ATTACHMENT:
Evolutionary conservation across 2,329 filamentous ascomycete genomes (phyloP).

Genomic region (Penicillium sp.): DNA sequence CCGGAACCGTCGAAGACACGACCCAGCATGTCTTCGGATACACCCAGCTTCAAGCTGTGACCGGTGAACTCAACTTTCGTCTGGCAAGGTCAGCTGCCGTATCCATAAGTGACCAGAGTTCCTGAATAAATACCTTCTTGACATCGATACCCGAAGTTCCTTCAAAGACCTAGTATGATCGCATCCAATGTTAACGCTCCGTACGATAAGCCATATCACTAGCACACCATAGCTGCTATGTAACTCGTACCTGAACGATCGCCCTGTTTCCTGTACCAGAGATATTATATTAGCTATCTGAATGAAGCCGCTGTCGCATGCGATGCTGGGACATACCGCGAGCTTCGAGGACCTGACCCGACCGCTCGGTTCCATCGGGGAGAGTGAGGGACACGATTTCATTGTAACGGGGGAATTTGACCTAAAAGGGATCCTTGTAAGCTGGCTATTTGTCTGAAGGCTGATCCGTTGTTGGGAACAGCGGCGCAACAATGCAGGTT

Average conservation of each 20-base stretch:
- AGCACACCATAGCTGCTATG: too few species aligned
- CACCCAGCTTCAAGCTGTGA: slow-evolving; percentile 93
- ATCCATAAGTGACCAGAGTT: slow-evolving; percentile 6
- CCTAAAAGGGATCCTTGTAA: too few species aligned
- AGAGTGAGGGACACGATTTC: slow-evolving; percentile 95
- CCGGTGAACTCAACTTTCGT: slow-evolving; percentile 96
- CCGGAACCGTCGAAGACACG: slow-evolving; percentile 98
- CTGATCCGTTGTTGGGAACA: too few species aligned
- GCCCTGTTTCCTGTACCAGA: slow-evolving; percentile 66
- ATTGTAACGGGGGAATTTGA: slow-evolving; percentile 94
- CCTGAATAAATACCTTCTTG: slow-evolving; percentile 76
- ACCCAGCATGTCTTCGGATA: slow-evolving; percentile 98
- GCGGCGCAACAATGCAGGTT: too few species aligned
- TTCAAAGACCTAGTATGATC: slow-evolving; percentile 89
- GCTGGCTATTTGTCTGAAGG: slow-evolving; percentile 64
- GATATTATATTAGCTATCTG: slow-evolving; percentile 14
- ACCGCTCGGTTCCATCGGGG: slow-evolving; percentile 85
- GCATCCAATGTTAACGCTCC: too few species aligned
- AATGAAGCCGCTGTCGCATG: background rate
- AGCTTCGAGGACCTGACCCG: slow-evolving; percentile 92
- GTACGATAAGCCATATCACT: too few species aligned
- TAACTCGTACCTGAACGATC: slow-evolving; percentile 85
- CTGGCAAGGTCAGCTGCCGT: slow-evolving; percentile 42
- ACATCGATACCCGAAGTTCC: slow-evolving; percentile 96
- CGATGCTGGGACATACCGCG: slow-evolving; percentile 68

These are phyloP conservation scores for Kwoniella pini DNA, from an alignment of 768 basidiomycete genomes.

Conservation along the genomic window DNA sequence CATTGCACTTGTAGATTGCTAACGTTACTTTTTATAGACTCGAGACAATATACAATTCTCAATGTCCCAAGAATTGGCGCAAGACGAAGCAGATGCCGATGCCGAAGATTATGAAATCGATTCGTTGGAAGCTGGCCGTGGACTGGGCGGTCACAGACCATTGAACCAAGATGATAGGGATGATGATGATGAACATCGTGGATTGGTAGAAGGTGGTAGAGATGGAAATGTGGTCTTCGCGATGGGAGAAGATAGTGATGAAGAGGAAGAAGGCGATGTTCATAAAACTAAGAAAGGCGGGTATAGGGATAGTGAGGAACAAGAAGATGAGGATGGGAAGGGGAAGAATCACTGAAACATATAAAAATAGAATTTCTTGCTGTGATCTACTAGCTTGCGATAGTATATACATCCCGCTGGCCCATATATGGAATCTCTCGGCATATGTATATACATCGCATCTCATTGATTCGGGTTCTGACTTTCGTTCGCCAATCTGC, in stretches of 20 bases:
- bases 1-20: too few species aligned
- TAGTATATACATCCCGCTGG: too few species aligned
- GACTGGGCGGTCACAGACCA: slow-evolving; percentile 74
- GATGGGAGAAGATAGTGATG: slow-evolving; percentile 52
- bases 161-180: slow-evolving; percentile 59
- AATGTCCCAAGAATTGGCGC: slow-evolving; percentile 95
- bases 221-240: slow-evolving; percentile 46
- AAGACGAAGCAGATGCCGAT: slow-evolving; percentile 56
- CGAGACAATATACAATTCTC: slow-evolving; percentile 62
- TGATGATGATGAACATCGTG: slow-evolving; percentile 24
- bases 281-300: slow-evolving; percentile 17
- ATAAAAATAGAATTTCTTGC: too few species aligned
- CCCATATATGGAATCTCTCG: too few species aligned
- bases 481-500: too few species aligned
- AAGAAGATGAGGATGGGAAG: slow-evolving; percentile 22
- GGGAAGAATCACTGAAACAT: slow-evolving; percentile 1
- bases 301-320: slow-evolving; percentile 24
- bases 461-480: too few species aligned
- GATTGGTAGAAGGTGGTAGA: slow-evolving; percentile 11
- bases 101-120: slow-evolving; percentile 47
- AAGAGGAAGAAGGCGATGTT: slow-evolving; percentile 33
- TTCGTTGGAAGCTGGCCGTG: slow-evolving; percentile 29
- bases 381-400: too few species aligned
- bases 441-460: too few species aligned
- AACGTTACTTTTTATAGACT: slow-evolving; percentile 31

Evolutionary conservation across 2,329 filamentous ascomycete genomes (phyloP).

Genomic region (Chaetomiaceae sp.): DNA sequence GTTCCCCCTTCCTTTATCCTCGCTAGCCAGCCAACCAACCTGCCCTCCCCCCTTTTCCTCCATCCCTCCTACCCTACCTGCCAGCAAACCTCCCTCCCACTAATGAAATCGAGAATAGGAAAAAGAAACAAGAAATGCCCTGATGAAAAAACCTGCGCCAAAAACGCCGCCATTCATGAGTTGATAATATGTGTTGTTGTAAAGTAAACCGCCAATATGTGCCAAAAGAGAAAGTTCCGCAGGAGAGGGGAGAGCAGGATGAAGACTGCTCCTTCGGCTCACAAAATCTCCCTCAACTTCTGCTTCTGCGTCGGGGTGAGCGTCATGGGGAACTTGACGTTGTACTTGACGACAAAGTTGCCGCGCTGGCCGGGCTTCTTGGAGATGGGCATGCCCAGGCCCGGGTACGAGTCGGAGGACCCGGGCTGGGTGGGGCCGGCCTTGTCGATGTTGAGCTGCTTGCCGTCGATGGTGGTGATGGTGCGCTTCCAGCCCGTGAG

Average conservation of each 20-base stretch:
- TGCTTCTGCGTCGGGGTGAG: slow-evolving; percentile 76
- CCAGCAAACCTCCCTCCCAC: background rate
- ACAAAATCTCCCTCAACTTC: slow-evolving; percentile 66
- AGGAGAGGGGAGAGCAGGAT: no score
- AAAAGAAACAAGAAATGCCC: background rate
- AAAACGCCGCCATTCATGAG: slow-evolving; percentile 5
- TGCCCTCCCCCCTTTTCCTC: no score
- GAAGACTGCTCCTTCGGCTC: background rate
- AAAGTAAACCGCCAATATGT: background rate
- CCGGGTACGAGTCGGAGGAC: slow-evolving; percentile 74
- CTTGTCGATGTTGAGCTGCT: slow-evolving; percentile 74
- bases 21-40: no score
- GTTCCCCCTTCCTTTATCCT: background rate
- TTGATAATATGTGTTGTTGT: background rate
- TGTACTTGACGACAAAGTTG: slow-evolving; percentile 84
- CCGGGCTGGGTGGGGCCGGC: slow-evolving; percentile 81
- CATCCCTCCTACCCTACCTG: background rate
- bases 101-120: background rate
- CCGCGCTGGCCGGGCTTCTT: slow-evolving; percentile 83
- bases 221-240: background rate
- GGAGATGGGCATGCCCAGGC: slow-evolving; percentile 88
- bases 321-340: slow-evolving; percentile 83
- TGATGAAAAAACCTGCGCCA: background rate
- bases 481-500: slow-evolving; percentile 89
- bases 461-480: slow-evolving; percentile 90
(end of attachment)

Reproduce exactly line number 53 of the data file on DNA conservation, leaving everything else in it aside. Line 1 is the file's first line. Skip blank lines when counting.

- bases 381-400: too few species aligned